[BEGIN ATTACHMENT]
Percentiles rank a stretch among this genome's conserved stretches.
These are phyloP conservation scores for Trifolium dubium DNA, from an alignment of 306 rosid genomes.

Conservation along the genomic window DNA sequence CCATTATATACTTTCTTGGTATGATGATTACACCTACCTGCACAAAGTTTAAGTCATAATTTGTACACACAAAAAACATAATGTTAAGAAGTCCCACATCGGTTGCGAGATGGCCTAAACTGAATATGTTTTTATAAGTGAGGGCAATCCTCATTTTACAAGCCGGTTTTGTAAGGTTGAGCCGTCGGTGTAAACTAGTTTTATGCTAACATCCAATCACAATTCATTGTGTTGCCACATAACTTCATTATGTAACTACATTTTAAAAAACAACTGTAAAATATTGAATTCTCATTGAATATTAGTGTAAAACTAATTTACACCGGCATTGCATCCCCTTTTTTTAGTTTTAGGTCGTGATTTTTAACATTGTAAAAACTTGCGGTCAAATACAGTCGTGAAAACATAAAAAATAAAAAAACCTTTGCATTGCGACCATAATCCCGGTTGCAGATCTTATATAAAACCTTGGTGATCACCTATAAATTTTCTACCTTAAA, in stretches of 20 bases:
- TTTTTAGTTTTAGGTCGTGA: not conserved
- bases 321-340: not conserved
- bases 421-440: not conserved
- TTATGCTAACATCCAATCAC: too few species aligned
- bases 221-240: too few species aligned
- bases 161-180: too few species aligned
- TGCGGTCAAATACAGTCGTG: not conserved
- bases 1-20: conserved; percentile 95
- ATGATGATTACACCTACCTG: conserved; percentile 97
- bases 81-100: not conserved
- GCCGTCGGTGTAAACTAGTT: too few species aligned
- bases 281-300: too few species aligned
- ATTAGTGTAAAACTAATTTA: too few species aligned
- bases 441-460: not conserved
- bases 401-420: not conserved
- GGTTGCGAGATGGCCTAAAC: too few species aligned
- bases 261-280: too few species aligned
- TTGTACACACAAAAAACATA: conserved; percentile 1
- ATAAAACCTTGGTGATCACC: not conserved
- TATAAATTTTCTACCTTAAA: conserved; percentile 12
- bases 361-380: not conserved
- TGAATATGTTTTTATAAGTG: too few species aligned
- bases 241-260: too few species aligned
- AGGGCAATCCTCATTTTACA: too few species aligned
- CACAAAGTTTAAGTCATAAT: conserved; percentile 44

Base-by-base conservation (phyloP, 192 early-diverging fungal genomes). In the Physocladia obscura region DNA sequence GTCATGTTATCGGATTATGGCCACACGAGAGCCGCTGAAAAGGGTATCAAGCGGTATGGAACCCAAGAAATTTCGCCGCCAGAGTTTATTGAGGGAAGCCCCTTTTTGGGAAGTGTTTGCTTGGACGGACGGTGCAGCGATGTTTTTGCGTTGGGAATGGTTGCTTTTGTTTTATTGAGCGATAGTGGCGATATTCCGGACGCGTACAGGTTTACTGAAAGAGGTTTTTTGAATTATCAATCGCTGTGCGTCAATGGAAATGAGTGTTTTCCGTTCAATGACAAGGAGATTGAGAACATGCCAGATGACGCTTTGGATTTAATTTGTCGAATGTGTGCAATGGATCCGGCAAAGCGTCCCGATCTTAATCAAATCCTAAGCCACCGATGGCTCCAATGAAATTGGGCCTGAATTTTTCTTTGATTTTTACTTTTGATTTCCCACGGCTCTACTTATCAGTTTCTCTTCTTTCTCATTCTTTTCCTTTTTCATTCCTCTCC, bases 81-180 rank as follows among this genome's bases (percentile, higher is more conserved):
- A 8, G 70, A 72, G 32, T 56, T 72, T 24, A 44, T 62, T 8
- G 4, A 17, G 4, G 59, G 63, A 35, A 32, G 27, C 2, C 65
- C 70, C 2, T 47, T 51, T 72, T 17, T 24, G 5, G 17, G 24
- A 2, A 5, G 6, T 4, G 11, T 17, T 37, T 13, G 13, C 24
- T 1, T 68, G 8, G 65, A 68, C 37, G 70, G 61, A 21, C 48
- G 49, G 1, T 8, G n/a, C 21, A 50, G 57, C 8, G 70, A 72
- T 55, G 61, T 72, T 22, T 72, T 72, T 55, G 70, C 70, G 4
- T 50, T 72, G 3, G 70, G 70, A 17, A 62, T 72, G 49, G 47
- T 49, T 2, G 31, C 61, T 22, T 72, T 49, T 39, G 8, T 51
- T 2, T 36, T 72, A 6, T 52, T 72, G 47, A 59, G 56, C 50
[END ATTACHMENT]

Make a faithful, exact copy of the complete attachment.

Percentiles rank a stretch among this genome's conserved stretches.
These are phyloP conservation scores for Trifolium dubium DNA, from an alignment of 306 rosid genomes.

Conservation along the genomic window DNA sequence CCATTATATACTTTCTTGGTATGATGATTACACCTACCTGCACAAAGTTTAAGTCATAATTTGTACACACAAAAAACATAATGTTAAGAAGTCCCACATCGGTTGCGAGATGGCCTAAACTGAATATGTTTTTATAAGTGAGGGCAATCCTCATTTTACAAGCCGGTTTTGTAAGGTTGAGCCGTCGGTGTAAACTAGTTTTATGCTAACATCCAATCACAATTCATTGTGTTGCCACATAACTTCATTATGTAACTACATTTTAAAAAACAACTGTAAAATATTGAATTCTCATTGAATATTAGTGTAAAACTAATTTACACCGGCATTGCATCCCCTTTTTTTAGTTTTAGGTCGTGATTTTTAACATTGTAAAAACTTGCGGTCAAATACAGTCGTGAAAACATAAAAAATAAAAAAACCTTTGCATTGCGACCATAATCCCGGTTGCAGATCTTATATAAAACCTTGGTGATCACCTATAAATTTTCTACCTTAAA, in stretches of 20 bases:
- TTTTTAGTTTTAGGTCGTGA: not conserved
- bases 321-340: not conserved
- bases 421-440: not conserved
- TTATGCTAACATCCAATCAC: too few species aligned
- bases 221-240: too few species aligned
- bases 161-180: too few species aligned
- TGCGGTCAAATACAGTCGTG: not conserved
- bases 1-20: conserved; percentile 95
- ATGATGATTACACCTACCTG: conserved; percentile 97
- bases 81-100: not conserved
- GCCGTCGGTGTAAACTAGTT: too few species aligned
- bases 281-300: too few species aligned
- ATTAGTGTAAAACTAATTTA: too few species aligned
- bases 441-460: not conserved
- bases 401-420: not conserved
- GGTTGCGAGATGGCCTAAAC: too few species aligned
- bases 261-280: too few species aligned
- TTGTACACACAAAAAACATA: conserved; percentile 1
- ATAAAACCTTGGTGATCACC: not conserved
- TATAAATTTTCTACCTTAAA: conserved; percentile 12
- bases 361-380: not conserved
- TGAATATGTTTTTATAAGTG: too few species aligned
- bases 241-260: too few species aligned
- AGGGCAATCCTCATTTTACA: too few species aligned
- CACAAAGTTTAAGTCATAAT: conserved; percentile 44

Base-by-base conservation (phyloP, 192 early-diverging fungal genomes). In the Physocladia obscura region DNA sequence GTCATGTTATCGGATTATGGCCACACGAGAGCCGCTGAAAAGGGTATCAAGCGGTATGGAACCCAAGAAATTTCGCCGCCAGAGTTTATTGAGGGAAGCCCCTTTTTGGGAAGTGTTTGCTTGGACGGACGGTGCAGCGATGTTTTTGCGTTGGGAATGGTTGCTTTTGTTTTATTGAGCGATAGTGGCGATATTCCGGACGCGTACAGGTTTACTGAAAGAGGTTTTTTGAATTATCAATCGCTGTGCGTCAATGGAAATGAGTGTTTTCCGTTCAATGACAAGGAGATTGAGAACATGCCAGATGACGCTTTGGATTTAATTTGTCGAATGTGTGCAATGGATCCGGCAAAGCGTCCCGATCTTAATCAAATCCTAAGCCACCGATGGCTCCAATGAAATTGGGCCTGAATTTTTCTTTGATTTTTACTTTTGATTTCCCACGGCTCTACTTATCAGTTTCTCTTCTTTCTCATTCTTTTCCTTTTTCATTCCTCTCC, bases 81-180 rank as follows among this genome's bases (percentile, higher is more conserved):
- A 8, G 70, A 72, G 32, T 56, T 72, T 24, A 44, T 62, T 8
- G 4, A 17, G 4, G 59, G 63, A 35, A 32, G 27, C 2, C 65
- C 70, C 2, T 47, T 51, T 72, T 17, T 24, G 5, G 17, G 24
- A 2, A 5, G 6, T 4, G 11, T 17, T 37, T 13, G 13, C 24
- T 1, T 68, G 8, G 65, A 68, C 37, G 70, G 61, A 21, C 48
- G 49, G 1, T 8, G n/a, C 21, A 50, G 57, C 8, G 70, A 72
- T 55, G 61, T 72, T 22, T 72, T 72, T 55, G 70, C 70, G 4
- T 50, T 72, G 3, G 70, G 70, A 17, A 62, T 72, G 49, G 47
- T 49, T 2, G 31, C 61, T 22, T 72, T 49, T 39, G 8, T 51
- T 2, T 36, T 72, A 6, T 52, T 72, G 47, A 59, G 56, C 50